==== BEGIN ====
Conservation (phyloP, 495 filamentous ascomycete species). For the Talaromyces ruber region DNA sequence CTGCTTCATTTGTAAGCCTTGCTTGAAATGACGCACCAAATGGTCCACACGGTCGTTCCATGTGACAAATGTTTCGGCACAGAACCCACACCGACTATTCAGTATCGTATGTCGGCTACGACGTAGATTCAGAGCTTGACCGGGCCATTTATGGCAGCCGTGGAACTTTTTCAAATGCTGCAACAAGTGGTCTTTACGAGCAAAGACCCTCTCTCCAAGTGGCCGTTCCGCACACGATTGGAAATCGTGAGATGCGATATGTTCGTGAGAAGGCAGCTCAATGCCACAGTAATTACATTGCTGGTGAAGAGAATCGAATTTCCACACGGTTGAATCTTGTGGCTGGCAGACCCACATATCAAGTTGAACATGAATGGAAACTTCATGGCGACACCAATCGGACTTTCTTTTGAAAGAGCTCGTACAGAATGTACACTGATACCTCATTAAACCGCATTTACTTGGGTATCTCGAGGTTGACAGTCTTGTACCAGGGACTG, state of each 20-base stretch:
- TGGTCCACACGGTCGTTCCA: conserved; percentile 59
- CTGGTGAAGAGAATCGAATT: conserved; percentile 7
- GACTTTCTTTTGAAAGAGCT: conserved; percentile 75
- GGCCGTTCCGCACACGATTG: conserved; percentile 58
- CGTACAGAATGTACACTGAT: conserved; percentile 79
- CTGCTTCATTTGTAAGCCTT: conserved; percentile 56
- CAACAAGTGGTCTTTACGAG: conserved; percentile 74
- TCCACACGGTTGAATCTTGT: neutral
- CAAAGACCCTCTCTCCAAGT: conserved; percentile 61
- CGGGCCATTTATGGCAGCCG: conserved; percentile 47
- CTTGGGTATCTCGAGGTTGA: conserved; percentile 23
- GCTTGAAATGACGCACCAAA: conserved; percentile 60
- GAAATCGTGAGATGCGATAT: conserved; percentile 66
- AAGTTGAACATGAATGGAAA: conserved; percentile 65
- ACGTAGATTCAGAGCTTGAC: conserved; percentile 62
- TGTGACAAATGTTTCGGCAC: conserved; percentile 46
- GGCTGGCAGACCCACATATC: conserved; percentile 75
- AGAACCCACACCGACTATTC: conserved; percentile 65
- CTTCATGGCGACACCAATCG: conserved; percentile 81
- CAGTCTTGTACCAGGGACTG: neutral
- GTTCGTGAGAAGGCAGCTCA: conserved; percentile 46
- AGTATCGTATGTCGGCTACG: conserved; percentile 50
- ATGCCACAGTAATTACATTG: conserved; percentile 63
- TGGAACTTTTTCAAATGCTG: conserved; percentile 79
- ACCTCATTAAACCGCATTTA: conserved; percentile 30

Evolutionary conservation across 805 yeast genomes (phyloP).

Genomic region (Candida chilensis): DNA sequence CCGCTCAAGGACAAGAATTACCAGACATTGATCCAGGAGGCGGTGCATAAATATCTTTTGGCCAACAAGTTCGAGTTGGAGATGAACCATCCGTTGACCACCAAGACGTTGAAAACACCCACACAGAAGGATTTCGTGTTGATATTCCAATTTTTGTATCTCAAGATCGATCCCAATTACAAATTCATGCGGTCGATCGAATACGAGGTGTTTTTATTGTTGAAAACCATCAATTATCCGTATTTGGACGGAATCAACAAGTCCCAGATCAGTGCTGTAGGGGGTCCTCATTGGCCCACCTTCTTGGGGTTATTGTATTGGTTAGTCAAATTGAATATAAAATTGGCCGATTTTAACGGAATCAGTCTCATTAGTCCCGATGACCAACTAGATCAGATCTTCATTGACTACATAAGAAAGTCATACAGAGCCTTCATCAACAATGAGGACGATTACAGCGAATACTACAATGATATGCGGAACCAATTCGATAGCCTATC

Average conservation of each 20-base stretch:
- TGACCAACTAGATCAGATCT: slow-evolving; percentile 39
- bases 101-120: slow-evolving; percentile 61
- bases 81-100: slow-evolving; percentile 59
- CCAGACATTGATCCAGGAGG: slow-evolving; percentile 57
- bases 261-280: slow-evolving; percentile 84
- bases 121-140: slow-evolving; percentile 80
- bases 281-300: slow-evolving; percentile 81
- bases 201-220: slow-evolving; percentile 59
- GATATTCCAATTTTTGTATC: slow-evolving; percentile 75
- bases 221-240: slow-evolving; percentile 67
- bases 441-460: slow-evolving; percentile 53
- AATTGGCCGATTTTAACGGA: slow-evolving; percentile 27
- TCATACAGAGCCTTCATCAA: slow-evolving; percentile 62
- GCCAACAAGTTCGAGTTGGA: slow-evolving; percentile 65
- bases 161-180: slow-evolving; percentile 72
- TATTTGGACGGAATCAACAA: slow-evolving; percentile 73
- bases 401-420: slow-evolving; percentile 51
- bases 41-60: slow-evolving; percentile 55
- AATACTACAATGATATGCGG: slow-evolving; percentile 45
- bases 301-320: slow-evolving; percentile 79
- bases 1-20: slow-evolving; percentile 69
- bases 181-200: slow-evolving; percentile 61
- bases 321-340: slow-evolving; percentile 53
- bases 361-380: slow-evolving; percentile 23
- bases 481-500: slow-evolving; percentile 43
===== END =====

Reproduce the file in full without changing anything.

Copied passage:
Conservation (phyloP, 495 filamentous ascomycete species). For the Talaromyces ruber region DNA sequence CTGCTTCATTTGTAAGCCTTGCTTGAAATGACGCACCAAATGGTCCACACGGTCGTTCCATGTGACAAATGTTTCGGCACAGAACCCACACCGACTATTCAGTATCGTATGTCGGCTACGACGTAGATTCAGAGCTTGACCGGGCCATTTATGGCAGCCGTGGAACTTTTTCAAATGCTGCAACAAGTGGTCTTTACGAGCAAAGACCCTCTCTCCAAGTGGCCGTTCCGCACACGATTGGAAATCGTGAGATGCGATATGTTCGTGAGAAGGCAGCTCAATGCCACAGTAATTACATTGCTGGTGAAGAGAATCGAATTTCCACACGGTTGAATCTTGTGGCTGGCAGACCCACATATCAAGTTGAACATGAATGGAAACTTCATGGCGACACCAATCGGACTTTCTTTTGAAAGAGCTCGTACAGAATGTACACTGATACCTCATTAAACCGCATTTACTTGGGTATCTCGAGGTTGACAGTCTTGTACCAGGGACTG, state of each 20-base stretch:
- TGGTCCACACGGTCGTTCCA: conserved; percentile 59
- CTGGTGAAGAGAATCGAATT: conserved; percentile 7
- GACTTTCTTTTGAAAGAGCT: conserved; percentile 75
- GGCCGTTCCGCACACGATTG: conserved; percentile 58
- CGTACAGAATGTACACTGAT: conserved; percentile 79
- CTGCTTCATTTGTAAGCCTT: conserved; percentile 56
- CAACAAGTGGTCTTTACGAG: conserved; percentile 74
- TCCACACGGTTGAATCTTGT: neutral
- CAAAGACCCTCTCTCCAAGT: conserved; percentile 61
- CGGGCCATTTATGGCAGCCG: conserved; percentile 47
- CTTGGGTATCTCGAGGTTGA: conserved; percentile 23
- GCTTGAAATGACGCACCAAA: conserved; percentile 60
- GAAATCGTGAGATGCGATAT: conserved; percentile 66
- AAGTTGAACATGAATGGAAA: conserved; percentile 65
- ACGTAGATTCAGAGCTTGAC: conserved; percentile 62
- TGTGACAAATGTTTCGGCAC: conserved; percentile 46
- GGCTGGCAGACCCACATATC: conserved; percentile 75
- AGAACCCACACCGACTATTC: conserved; percentile 65
- CTTCATGGCGACACCAATCG: conserved; percentile 81
- CAGTCTTGTACCAGGGACTG: neutral
- GTTCGTGAGAAGGCAGCTCA: conserved; percentile 46
- AGTATCGTATGTCGGCTACG: conserved; percentile 50
- ATGCCACAGTAATTACATTG: conserved; percentile 63
- TGGAACTTTTTCAAATGCTG: conserved; percentile 79
- ACCTCATTAAACCGCATTTA: conserved; percentile 30

Evolutionary conservation across 805 yeast genomes (phyloP).

Genomic region (Candida chilensis): DNA sequence CCGCTCAAGGACAAGAATTACCAGACATTGATCCAGGAGGCGGTGCATAAATATCTTTTGGCCAACAAGTTCGAGTTGGAGATGAACCATCCGTTGACCACCAAGACGTTGAAAACACCCACACAGAAGGATTTCGTGTTGATATTCCAATTTTTGTATCTCAAGATCGATCCCAATTACAAATTCATGCGGTCGATCGAATACGAGGTGTTTTTATTGTTGAAAACCATCAATTATCCGTATTTGGACGGAATCAACAAGTCCCAGATCAGTGCTGTAGGGGGTCCTCATTGGCCCACCTTCTTGGGGTTATTGTATTGGTTAGTCAAATTGAATATAAAATTGGCCGATTTTAACGGAATCAGTCTCATTAGTCCCGATGACCAACTAGATCAGATCTTCATTGACTACATAAGAAAGTCATACAGAGCCTTCATCAACAATGAGGACGATTACAGCGAATACTACAATGATATGCGGAACCAATTCGATAGCCTATC

Average conservation of each 20-base stretch:
- TGACCAACTAGATCAGATCT: slow-evolving; percentile 39
- bases 101-120: slow-evolving; percentile 61
- bases 81-100: slow-evolving; percentile 59
- CCAGACATTGATCCAGGAGG: slow-evolving; percentile 57
- bases 261-280: slow-evolving; percentile 84
- bases 121-140: slow-evolving; percentile 80
- bases 281-300: slow-evolving; percentile 81
- bases 201-220: slow-evolving; percentile 59
- GATATTCCAATTTTTGTATC: slow-evolving; percentile 75
- bases 221-240: slow-evolving; percentile 67
- bases 441-460: slow-evolving; percentile 53
- AATTGGCCGATTTTAACGGA: slow-evolving; percentile 27
- TCATACAGAGCCTTCATCAA: slow-evolving; percentile 62
- GCCAACAAGTTCGAGTTGGA: slow-evolving; percentile 65
- bases 161-180: slow-evolving; percentile 72
- TATTTGGACGGAATCAACAA: slow-evolving; percentile 73
- bases 401-420: slow-evolving; percentile 51
- bases 41-60: slow-evolving; percentile 55
- AATACTACAATGATATGCGG: slow-evolving; percentile 45
- bases 301-320: slow-evolving; percentile 79
- bases 1-20: slow-evolving; percentile 69
- bases 181-200: slow-evolving; percentile 61
- bases 321-340: slow-evolving; percentile 53
- bases 361-380: slow-evolving; percentile 23
- bases 481-500: slow-evolving; percentile 43